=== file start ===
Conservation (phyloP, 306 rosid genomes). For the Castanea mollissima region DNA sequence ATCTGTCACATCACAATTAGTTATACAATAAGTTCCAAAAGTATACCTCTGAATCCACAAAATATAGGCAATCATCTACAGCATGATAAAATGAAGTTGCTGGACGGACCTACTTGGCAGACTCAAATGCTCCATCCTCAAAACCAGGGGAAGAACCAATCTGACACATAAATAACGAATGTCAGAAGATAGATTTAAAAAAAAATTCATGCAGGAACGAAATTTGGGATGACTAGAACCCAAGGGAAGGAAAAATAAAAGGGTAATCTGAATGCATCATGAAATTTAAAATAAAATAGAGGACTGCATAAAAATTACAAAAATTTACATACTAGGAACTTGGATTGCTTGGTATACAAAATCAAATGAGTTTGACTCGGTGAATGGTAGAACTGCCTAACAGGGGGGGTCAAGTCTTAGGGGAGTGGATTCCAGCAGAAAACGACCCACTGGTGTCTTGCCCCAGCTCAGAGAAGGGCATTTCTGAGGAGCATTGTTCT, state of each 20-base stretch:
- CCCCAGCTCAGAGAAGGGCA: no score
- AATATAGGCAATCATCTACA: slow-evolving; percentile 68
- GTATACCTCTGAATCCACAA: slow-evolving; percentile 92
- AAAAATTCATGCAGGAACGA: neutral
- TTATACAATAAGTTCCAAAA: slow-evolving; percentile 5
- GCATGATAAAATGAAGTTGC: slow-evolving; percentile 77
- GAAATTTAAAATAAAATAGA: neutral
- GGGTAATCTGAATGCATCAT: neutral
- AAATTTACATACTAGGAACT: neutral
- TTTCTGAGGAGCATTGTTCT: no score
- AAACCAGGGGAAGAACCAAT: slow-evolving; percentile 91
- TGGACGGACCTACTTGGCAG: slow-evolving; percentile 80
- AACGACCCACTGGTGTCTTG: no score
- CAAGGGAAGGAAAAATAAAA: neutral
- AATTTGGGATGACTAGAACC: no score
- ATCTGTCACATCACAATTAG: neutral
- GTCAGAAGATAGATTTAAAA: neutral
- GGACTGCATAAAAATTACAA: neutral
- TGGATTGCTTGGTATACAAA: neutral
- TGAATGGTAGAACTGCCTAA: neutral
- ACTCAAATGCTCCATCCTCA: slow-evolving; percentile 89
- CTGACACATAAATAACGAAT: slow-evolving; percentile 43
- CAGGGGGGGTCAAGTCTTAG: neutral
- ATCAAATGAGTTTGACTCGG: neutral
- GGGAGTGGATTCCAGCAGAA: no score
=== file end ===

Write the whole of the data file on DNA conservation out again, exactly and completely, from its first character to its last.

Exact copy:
Conservation (phyloP, 306 rosid genomes). For the Castanea mollissima region DNA sequence ATCTGTCACATCACAATTAGTTATACAATAAGTTCCAAAAGTATACCTCTGAATCCACAAAATATAGGCAATCATCTACAGCATGATAAAATGAAGTTGCTGGACGGACCTACTTGGCAGACTCAAATGCTCCATCCTCAAAACCAGGGGAAGAACCAATCTGACACATAAATAACGAATGTCAGAAGATAGATTTAAAAAAAAATTCATGCAGGAACGAAATTTGGGATGACTAGAACCCAAGGGAAGGAAAAATAAAAGGGTAATCTGAATGCATCATGAAATTTAAAATAAAATAGAGGACTGCATAAAAATTACAAAAATTTACATACTAGGAACTTGGATTGCTTGGTATACAAAATCAAATGAGTTTGACTCGGTGAATGGTAGAACTGCCTAACAGGGGGGGTCAAGTCTTAGGGGAGTGGATTCCAGCAGAAAACGACCCACTGGTGTCTTGCCCCAGCTCAGAGAAGGGCATTTCTGAGGAGCATTGTTCT, state of each 20-base stretch:
- CCCCAGCTCAGAGAAGGGCA: no score
- AATATAGGCAATCATCTACA: slow-evolving; percentile 68
- GTATACCTCTGAATCCACAA: slow-evolving; percentile 92
- AAAAATTCATGCAGGAACGA: neutral
- TTATACAATAAGTTCCAAAA: slow-evolving; percentile 5
- GCATGATAAAATGAAGTTGC: slow-evolving; percentile 77
- GAAATTTAAAATAAAATAGA: neutral
- GGGTAATCTGAATGCATCAT: neutral
- AAATTTACATACTAGGAACT: neutral
- TTTCTGAGGAGCATTGTTCT: no score
- AAACCAGGGGAAGAACCAAT: slow-evolving; percentile 91
- TGGACGGACCTACTTGGCAG: slow-evolving; percentile 80
- AACGACCCACTGGTGTCTTG: no score
- CAAGGGAAGGAAAAATAAAA: neutral
- AATTTGGGATGACTAGAACC: no score
- ATCTGTCACATCACAATTAG: neutral
- GTCAGAAGATAGATTTAAAA: neutral
- GGACTGCATAAAAATTACAA: neutral
- TGGATTGCTTGGTATACAAA: neutral
- TGAATGGTAGAACTGCCTAA: neutral
- ACTCAAATGCTCCATCCTCA: slow-evolving; percentile 89
- CTGACACATAAATAACGAAT: slow-evolving; percentile 43
- CAGGGGGGGTCAAGTCTTAG: neutral
- ATCAAATGAGTTTGACTCGG: neutral
- GGGAGTGGATTCCAGCAGAA: no score